Sydney is a big place and when people come all the way to see me from outside the metropolitan area for a tutu I’m pretty amazed at their dedication to their art. Recently I had 2 Mums, 2 dancers and a gaggle of young hangers-on visit me from Wollongong. They were Carmel and her daughter Sian and Sam and her daughter Emily. I’ve just finished Emily’s tutu and will start on Sian’s this afternoon … stay tuned for that one too!
Emily wanted a 2 coloured tutu with the top of the bodice in a light colour and the rest in pastel. I let Emily go into my fabric stash to choose a main fabric. She came out with a beautiful apricot brocade which I teamed with a warm ivory Thai silk. Sam (I think) had already eyed off a textured ivory lace on the shelf and the 3 fabrics went together beautifully. How does that happen? These 3 fabrics had lived peacefully in my studio for some time and had never “met” one another. I was very pleased that Sam and Emily introduced them.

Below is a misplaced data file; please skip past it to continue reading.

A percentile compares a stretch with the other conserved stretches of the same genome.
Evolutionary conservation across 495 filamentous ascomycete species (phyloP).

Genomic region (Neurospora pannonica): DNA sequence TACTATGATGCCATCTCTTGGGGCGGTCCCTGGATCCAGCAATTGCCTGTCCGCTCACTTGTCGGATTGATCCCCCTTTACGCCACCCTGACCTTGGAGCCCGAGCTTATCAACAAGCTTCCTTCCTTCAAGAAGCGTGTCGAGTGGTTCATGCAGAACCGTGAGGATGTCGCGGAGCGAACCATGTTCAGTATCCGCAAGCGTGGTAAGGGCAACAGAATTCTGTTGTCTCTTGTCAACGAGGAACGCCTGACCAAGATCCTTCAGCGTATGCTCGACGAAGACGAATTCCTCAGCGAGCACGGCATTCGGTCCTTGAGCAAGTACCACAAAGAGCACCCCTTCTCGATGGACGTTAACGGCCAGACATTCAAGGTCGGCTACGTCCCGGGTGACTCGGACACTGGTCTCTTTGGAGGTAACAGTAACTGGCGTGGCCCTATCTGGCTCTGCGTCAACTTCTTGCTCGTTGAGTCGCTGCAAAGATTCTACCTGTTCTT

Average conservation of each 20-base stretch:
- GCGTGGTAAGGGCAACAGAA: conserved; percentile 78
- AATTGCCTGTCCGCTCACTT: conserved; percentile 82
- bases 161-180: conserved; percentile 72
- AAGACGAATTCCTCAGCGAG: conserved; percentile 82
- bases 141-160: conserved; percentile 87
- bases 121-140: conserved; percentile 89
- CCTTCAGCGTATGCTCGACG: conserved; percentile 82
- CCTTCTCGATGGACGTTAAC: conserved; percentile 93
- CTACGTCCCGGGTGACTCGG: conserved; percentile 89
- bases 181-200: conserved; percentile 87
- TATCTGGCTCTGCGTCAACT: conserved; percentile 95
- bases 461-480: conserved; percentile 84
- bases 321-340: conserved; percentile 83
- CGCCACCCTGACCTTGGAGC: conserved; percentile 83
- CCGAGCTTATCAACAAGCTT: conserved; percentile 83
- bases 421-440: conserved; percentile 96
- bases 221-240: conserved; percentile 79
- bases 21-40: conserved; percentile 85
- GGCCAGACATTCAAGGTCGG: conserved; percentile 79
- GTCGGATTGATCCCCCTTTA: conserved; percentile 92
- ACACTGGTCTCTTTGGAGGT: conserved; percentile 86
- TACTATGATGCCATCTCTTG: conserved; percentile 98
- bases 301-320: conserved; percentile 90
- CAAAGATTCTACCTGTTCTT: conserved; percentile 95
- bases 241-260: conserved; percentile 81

The first stage is cutting up the toile to create the corselet bodice AND adding the new seam allowance.
This went together beautifully. I think I’ll make this up again and let the lines shine through and not use trim. But the trim was beautiful when it went on.
The lace is beautifully sculptural and I managed to put a tiny unobtrusive dart into it to make it curve around the bust. The next step was trying out placement of the venise lace.
Once the bodice was sorted out and decorated I started on the skirt. Rather than a solid ivory skirt I suggested some apricot layers. The apricot net I had in my stash had too much red in it so I hand-dyed some net with Dharma Trading Saffron Spice acid dye. It was a perfect warm apricot colour.
I initially thought layer 2 and 4 could be apricot but the colour was too strong so i just left it at layer 2 and the apricot peeking through was lovely and soft.
With each layer the decision to add just one layer of apricot was clearly to right one.
The skirt plate needs to tie in the decoration on the bodice so I repeated the venise lace on the plate. We decided inverted scallops would suit the lace best. To extend the lace along the points I cut a small heart shape out, turned it upside down and added one of the little leaf.
I blinged up the venise lace before it was hand sewn to the skirt before the bodice and basque were sewn on.
The tutu came together beautifully. There are also little lace arm frills as well but they are so hard to photograph!